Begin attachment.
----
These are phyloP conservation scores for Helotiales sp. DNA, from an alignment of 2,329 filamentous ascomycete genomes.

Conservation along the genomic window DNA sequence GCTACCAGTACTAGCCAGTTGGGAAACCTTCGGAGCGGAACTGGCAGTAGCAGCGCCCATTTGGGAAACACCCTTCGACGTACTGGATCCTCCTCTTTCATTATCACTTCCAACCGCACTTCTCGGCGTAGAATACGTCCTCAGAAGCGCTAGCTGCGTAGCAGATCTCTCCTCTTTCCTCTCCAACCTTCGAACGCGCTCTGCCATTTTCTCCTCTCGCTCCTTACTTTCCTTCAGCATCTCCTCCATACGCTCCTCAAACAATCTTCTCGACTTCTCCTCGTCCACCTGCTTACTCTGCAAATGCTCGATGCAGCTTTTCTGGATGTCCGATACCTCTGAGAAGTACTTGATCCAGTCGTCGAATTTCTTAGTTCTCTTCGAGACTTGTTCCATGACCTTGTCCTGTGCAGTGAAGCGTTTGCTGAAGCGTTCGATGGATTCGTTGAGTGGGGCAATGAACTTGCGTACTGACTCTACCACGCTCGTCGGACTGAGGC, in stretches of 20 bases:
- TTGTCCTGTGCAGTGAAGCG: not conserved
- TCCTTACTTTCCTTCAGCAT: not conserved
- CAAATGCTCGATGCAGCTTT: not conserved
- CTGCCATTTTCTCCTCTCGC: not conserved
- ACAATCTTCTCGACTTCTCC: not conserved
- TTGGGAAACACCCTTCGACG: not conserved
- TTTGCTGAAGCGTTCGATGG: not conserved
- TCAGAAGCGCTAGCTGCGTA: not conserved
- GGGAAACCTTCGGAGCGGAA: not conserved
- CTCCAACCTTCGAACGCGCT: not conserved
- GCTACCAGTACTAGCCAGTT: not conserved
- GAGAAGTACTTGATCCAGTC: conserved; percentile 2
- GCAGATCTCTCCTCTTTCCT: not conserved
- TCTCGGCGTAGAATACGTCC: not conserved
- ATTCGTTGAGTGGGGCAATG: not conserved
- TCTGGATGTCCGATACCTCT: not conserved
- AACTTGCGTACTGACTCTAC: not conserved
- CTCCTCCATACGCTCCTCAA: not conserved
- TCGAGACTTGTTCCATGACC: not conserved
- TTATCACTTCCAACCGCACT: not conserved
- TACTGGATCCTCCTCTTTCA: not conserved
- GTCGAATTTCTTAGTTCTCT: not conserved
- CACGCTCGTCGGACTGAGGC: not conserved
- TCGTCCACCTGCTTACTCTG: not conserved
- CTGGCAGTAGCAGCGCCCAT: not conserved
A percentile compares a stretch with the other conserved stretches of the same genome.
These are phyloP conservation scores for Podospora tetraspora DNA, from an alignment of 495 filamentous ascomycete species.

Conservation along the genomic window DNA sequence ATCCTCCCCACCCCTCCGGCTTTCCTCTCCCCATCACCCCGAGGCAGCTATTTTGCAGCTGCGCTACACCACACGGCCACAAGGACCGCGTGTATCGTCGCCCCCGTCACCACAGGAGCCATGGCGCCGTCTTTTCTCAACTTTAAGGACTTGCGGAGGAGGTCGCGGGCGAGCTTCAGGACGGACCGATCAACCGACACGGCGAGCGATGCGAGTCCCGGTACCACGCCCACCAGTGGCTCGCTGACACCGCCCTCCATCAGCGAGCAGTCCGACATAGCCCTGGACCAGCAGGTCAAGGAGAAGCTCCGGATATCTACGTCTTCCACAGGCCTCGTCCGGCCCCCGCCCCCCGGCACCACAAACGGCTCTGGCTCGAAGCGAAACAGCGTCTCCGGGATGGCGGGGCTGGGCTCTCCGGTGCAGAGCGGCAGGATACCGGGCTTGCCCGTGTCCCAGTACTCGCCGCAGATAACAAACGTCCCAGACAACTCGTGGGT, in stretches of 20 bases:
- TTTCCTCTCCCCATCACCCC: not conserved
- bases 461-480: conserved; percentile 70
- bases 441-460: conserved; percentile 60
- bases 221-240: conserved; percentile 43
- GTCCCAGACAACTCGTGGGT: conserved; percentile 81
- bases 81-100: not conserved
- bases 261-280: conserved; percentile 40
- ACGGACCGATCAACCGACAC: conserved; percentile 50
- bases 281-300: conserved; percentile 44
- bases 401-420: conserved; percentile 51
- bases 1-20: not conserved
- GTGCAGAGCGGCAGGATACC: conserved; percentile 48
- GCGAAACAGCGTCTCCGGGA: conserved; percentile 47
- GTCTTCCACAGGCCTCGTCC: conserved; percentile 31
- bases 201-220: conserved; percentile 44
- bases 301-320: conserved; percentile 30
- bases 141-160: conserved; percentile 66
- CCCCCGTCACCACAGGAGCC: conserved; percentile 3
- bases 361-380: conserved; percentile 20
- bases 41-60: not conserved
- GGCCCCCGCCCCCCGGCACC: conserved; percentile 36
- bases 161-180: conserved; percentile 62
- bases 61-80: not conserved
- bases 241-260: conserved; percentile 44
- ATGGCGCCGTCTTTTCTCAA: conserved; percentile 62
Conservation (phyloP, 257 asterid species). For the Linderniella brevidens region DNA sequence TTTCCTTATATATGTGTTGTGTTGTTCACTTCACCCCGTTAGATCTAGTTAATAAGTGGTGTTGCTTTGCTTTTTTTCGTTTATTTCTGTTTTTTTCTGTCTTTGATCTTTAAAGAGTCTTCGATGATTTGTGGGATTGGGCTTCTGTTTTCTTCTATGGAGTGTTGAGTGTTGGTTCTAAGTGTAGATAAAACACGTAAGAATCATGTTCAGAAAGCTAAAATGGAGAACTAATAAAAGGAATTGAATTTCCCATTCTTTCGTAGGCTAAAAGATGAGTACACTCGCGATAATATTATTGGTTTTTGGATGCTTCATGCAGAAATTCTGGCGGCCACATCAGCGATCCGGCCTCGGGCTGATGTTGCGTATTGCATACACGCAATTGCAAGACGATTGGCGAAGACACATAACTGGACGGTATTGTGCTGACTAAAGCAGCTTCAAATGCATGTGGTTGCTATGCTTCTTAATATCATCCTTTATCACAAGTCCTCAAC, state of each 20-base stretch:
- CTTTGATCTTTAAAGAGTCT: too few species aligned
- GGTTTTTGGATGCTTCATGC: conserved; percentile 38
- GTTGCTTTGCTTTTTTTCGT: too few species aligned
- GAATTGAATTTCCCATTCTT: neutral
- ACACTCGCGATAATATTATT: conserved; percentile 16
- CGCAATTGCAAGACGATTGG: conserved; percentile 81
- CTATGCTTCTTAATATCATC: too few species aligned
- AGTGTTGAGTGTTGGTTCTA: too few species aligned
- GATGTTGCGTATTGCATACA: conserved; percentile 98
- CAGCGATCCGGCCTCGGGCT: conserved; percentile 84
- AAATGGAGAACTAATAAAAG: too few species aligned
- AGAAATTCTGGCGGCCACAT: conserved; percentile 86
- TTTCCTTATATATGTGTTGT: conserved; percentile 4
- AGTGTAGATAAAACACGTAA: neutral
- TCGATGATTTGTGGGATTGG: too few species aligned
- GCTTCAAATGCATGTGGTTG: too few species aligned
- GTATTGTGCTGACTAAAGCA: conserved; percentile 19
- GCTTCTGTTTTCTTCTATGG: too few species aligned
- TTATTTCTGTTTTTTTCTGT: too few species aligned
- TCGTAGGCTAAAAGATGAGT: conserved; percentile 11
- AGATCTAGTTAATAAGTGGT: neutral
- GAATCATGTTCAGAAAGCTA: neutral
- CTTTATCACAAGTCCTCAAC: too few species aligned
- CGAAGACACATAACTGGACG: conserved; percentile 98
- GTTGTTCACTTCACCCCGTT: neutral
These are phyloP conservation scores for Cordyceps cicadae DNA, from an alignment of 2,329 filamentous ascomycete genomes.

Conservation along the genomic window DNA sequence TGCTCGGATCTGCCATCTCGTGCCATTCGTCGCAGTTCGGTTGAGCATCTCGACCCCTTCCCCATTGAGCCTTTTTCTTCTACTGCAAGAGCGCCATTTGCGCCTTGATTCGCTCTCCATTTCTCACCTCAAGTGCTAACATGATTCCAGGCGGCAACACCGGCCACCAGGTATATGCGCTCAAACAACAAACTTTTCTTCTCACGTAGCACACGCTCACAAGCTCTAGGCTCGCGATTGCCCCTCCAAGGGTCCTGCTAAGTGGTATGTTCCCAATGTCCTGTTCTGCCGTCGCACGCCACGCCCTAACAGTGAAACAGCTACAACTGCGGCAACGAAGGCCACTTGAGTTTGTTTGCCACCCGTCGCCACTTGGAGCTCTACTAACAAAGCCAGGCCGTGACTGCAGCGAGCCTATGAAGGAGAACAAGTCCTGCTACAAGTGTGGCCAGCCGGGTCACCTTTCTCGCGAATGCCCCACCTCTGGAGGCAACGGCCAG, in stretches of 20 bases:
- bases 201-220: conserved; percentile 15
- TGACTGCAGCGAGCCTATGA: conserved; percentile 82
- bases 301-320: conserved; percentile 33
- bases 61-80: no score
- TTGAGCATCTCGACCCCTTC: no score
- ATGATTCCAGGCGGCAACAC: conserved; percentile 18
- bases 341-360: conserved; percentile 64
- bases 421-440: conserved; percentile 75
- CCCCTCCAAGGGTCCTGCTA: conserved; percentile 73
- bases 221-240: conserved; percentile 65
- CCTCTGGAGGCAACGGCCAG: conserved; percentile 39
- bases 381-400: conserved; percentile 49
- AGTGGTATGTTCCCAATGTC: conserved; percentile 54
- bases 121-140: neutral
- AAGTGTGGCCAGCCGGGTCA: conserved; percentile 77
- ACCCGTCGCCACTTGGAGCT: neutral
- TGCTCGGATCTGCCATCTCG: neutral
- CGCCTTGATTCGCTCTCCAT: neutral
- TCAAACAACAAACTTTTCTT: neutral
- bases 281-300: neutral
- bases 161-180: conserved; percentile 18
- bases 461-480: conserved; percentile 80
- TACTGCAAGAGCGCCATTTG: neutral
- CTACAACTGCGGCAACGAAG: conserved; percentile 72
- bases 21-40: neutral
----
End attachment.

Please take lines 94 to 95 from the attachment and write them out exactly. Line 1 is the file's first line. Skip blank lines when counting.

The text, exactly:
- CCTCTGGAGGCAACGGCCAG: conserved; percentile 39
- bases 381-400: conserved; percentile 49